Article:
Estrabismo pediátrico

Strabismus

Strabismus is associated to any kind of eye misalignment. There are many different types of strabismus and they are usually described according to the direction of the deviation. The most common types are endotropia (convergent deviation), esotropia (divergent deviation) and hyperopia (vertical deviation). Special strabismus patterns can have unique names, such as Brown syndrome and Duane syndrome. Most types of strabismus result from an anomaly in the neuromuscular control of eye movement. We still rely on an incomplete understanding of these brain-located control centers.

 

Strabismus may cause amblyopia in children. When eyes are oriented towards different directions, the brain receives two different images. When trying to avoid diplopia (double vision), a children’s brain can adapt itself by ignoring the image of the deviating eye, which results in a poor vision development of that specific eye. This occurs specially during early childhood.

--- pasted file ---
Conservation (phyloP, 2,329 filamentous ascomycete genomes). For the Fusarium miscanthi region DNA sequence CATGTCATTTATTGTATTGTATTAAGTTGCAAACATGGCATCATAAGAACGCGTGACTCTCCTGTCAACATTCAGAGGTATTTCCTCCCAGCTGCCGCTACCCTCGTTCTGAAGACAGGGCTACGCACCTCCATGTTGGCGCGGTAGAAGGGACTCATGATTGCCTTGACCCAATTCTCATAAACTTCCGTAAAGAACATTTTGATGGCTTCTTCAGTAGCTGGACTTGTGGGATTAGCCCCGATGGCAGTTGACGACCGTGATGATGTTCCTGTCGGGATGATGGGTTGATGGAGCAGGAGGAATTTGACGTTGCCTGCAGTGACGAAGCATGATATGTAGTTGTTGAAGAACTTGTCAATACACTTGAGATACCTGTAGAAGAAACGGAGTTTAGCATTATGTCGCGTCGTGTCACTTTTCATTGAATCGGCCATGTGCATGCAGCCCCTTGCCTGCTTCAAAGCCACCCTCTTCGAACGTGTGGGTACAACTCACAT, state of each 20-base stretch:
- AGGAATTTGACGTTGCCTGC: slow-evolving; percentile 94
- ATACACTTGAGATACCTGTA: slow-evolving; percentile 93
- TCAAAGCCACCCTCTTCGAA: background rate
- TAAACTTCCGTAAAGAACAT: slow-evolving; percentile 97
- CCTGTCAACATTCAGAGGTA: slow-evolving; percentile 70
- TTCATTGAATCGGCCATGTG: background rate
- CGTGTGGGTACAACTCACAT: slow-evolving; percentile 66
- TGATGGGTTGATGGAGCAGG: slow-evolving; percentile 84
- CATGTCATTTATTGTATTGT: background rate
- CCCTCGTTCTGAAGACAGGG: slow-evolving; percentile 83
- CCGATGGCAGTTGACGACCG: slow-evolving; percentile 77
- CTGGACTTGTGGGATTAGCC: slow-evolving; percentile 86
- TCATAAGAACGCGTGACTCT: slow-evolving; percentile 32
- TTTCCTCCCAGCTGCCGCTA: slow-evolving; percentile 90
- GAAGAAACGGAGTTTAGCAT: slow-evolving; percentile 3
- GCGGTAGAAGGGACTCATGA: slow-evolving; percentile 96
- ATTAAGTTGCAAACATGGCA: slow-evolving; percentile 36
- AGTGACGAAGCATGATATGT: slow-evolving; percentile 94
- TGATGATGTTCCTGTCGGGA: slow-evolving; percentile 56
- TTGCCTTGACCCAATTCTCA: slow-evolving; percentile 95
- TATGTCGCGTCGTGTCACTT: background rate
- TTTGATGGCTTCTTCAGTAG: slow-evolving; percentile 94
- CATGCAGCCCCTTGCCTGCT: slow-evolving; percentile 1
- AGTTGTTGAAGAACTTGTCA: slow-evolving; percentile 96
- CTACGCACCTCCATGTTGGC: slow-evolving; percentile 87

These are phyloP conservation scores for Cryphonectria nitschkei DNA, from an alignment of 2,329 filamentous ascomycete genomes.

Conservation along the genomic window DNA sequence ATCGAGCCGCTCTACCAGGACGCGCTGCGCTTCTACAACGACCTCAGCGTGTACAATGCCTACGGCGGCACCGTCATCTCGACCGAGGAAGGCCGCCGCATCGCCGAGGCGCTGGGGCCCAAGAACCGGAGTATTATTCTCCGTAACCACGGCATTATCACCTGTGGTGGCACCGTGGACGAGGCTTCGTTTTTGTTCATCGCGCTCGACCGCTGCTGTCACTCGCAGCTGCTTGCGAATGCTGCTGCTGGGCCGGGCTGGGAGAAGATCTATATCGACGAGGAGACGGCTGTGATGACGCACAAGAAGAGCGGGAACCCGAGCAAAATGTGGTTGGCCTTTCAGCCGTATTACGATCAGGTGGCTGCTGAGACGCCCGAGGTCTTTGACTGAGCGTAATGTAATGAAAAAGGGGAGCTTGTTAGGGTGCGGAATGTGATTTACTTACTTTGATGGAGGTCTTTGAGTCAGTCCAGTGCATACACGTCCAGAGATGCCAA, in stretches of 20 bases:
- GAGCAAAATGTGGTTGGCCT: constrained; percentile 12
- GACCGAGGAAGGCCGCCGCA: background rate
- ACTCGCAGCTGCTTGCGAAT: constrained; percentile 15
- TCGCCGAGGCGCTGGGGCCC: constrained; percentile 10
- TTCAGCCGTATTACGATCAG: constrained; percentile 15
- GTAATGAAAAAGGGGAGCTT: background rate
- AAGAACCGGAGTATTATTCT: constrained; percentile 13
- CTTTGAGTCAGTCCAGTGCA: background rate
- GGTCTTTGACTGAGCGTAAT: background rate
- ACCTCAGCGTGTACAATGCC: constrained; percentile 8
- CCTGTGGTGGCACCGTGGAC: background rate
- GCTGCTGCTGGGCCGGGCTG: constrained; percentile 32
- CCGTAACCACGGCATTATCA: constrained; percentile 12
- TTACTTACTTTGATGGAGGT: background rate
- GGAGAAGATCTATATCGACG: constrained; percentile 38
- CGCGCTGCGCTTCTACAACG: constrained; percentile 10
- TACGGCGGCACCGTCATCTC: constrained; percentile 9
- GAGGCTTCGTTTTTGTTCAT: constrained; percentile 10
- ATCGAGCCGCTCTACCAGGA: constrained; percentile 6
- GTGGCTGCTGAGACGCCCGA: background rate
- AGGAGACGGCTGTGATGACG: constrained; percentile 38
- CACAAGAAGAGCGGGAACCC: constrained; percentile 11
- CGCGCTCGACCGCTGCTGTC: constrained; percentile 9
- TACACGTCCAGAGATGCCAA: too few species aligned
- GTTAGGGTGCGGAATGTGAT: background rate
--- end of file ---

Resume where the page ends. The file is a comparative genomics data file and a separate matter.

Generally, strabismus develops in healthy children. Nevertheless, disorders affecting the central nervous system such as cerebral palsy, Down syndrome, hydrocephaly and brain tumours increase the propensity to develop this illness.

In adults, strabismus is usually caused by cerebrovascular accidents or other vascular problems. Head and orbit traumas or various neurological and endocrinal diseases (such as thyroid-associated orbitopathy) are other common causes. Unlike children’s, an adult’s brain does not have the same adaptive capacity. Therefore, diplopia is the predominant symptom.

The aim of the treatment is to increase the eyes’ alignment, not only for aesthetic purposes but also to enable their collaborative work (binocular vision), thus nullifying diplopia if it is present. Treatment might involve eyeglasses, orthothetic treatments prisms and extra-ocular muscles surgery.

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